Report includes unprecedented impacts on the health of our forest due to climate change.
Aspen, Colorado (April 2, 2014) — Aspen Center for Environmental Studies (ACES), a non-profit environmental science education center, today released its inaugural 2014 State of the Forest Report for Colorado's Roaring Fork Watershed. This annual report presents a magazine-style in-depth look at the health of our regional forests. This includes climatic factors and insect and disease infestations currently impacting our local forests. It also outlines the steps ACES is taking to improve the health of our forests and what individuals can do to help.
“We hope this publication will help inform policy that promotes managing for healthy forests by federal, state, and local governments as well as NGOs and private citizens living in and around the wildland-urban interface,” said Chris Lane, ACES CEO. “Most of us take for granted how important forests are to our survival and economic prosperity.”
A Critical Resource
Our forests provide a variety of ecosystem services critical to our well-being, from nutrient cycling, erosion control, and regulation of air and water quality, to more overt services such as provision of raw materials, food, recreation, and aesthetic quality. In essence, forests provide an ecological foundation for plant, animal, and human lives.
Our Forests in the Era of Climate Change
Nationally, forests have experienced unprecedented change in the past few decades in the form of tree mortality, insect and disease outbreaks, and larger and more intense wildfires. Here in the Roaring Fork Watershed, our forest is the engine that drives our tourism-based economy. More dramatic changes will likely take place as the climate change projected for the 21st century unfolds. Now is the time for a resurgence of action to protect the health and resiliency of our forests.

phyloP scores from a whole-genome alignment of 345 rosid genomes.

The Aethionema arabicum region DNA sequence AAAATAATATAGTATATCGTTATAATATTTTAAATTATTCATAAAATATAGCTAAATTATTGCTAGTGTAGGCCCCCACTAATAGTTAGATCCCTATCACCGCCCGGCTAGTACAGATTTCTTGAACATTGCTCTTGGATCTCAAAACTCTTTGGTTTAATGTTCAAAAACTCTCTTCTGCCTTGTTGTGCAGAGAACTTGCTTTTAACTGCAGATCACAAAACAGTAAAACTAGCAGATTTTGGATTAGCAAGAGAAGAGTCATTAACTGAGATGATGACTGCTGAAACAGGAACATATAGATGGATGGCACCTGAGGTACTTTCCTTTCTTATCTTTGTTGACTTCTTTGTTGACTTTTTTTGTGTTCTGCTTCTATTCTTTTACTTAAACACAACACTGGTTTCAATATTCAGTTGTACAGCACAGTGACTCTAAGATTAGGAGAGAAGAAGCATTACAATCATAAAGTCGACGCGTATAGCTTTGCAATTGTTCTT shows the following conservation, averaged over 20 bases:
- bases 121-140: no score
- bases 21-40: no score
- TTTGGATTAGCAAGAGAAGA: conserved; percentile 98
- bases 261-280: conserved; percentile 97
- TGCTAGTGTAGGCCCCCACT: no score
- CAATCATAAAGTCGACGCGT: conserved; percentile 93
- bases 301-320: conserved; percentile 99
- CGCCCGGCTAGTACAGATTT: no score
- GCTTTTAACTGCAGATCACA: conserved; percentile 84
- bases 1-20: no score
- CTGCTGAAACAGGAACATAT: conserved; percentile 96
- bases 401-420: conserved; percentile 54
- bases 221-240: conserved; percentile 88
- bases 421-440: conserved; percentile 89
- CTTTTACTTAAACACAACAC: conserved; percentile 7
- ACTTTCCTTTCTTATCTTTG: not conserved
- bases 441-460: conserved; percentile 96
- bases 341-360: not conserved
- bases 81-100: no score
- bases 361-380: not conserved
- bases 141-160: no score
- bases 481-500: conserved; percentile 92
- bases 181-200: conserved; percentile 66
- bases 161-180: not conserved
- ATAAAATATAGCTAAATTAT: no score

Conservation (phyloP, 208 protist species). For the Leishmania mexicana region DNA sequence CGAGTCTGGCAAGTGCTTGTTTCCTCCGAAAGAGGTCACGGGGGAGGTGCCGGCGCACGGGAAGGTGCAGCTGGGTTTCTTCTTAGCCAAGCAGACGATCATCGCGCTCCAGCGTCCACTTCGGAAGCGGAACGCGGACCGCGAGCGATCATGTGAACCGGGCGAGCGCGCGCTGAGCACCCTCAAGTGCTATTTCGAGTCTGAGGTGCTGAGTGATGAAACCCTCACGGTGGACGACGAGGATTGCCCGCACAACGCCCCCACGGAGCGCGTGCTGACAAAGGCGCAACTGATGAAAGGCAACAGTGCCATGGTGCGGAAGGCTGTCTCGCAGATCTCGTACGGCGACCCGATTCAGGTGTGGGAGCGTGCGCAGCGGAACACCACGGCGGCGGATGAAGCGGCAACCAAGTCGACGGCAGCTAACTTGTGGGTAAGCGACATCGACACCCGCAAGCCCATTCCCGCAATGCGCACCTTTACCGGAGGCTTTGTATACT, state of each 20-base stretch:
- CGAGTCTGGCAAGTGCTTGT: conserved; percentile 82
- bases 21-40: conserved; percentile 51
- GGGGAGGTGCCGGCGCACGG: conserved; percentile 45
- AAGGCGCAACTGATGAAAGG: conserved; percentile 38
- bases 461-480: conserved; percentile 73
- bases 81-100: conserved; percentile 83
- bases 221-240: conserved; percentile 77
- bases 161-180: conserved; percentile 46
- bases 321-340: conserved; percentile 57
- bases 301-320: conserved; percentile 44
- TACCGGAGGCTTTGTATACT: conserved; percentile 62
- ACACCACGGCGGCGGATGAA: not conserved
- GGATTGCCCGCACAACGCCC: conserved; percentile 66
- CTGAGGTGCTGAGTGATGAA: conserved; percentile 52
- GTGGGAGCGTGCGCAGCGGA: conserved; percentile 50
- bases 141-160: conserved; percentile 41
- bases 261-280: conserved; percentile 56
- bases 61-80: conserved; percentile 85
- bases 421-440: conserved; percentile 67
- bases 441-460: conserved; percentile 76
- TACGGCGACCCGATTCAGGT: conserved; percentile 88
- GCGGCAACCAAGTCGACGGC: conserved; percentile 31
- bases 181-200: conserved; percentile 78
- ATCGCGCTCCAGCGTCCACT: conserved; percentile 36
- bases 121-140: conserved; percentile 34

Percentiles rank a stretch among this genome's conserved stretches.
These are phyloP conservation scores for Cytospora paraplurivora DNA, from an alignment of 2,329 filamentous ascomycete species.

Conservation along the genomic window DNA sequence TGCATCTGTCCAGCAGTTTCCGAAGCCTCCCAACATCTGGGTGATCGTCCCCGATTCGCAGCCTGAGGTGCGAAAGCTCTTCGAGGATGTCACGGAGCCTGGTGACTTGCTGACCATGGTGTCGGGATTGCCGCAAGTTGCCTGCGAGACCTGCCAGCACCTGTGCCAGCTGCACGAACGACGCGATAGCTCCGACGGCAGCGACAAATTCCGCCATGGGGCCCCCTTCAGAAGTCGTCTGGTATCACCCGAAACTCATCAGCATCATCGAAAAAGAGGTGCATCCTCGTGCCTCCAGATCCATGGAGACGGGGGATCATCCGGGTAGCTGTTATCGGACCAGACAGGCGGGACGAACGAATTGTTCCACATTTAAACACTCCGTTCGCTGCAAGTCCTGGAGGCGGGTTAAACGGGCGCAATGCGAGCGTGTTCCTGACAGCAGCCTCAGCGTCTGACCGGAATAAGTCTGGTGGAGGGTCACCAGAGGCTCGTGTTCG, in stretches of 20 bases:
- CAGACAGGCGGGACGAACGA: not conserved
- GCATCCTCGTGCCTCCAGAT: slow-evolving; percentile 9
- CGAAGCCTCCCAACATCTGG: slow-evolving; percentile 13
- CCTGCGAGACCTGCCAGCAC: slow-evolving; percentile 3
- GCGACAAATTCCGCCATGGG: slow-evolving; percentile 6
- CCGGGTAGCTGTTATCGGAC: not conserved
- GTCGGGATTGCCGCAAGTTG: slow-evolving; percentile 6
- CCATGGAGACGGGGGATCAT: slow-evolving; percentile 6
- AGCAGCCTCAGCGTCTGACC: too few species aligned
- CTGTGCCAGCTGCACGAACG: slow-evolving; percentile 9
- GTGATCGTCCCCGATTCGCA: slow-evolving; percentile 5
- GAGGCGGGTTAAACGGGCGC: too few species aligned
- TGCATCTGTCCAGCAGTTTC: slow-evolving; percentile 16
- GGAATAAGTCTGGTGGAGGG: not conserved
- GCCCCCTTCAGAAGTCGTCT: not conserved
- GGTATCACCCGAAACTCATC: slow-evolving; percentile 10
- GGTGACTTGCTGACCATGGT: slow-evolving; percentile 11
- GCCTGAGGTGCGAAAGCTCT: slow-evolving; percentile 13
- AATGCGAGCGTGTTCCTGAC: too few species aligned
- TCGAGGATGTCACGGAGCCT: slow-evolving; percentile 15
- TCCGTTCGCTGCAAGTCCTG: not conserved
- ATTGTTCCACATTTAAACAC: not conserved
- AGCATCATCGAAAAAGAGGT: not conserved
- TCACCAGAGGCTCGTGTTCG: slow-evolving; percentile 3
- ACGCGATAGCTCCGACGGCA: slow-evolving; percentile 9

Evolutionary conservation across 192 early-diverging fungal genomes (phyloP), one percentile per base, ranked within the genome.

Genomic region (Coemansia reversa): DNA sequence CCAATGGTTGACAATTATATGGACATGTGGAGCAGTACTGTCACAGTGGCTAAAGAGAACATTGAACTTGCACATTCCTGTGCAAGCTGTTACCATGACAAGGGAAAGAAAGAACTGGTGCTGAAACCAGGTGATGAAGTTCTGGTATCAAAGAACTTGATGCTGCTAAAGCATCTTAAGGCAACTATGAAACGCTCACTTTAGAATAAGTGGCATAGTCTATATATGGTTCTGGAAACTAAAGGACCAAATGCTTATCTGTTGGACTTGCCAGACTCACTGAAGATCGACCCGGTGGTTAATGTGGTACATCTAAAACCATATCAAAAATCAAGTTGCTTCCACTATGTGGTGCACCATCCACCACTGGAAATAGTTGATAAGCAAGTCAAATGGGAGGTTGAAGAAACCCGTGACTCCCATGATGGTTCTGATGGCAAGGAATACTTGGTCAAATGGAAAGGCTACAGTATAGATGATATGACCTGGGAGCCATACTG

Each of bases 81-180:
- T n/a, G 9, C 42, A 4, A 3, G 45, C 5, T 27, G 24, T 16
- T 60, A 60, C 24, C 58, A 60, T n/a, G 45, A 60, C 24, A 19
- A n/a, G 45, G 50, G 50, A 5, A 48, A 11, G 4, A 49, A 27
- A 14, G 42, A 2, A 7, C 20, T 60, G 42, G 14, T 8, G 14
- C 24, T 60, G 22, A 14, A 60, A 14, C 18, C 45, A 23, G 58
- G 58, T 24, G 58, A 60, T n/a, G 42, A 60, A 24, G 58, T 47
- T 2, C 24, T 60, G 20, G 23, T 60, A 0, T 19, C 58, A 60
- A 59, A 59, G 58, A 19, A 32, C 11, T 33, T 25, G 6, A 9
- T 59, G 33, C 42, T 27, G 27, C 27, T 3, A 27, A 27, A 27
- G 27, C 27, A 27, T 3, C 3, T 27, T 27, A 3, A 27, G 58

A Step Toward Forest Health
The State of the Forest Report, which included feedback from White River National Forest representatives, provides readers with a full understanding of our valley’s forest ecosystem health. It examines trends in temperature, precipitation, fire, stream flow, air and water quality, diseases, drought stress and other such indicators through a lens of climate change variability. It also explains what citizens and land managers can do to be a part of the solution.
“It is our hope that this report will generate discussion and help inform adaptive management efforts to create, among other things, greater forest resiliency, improved wildlife habitat, and reduced fire danger in our valley,” Lane said.
For more information about ACES For the Forest Program, please click here, or contact Jamie Cundiff, Forest Program Director for ACES, at 970-925-5756 and firstname.lastname@example.org.
All ACES members will receive this report via mail. A digital version is available here.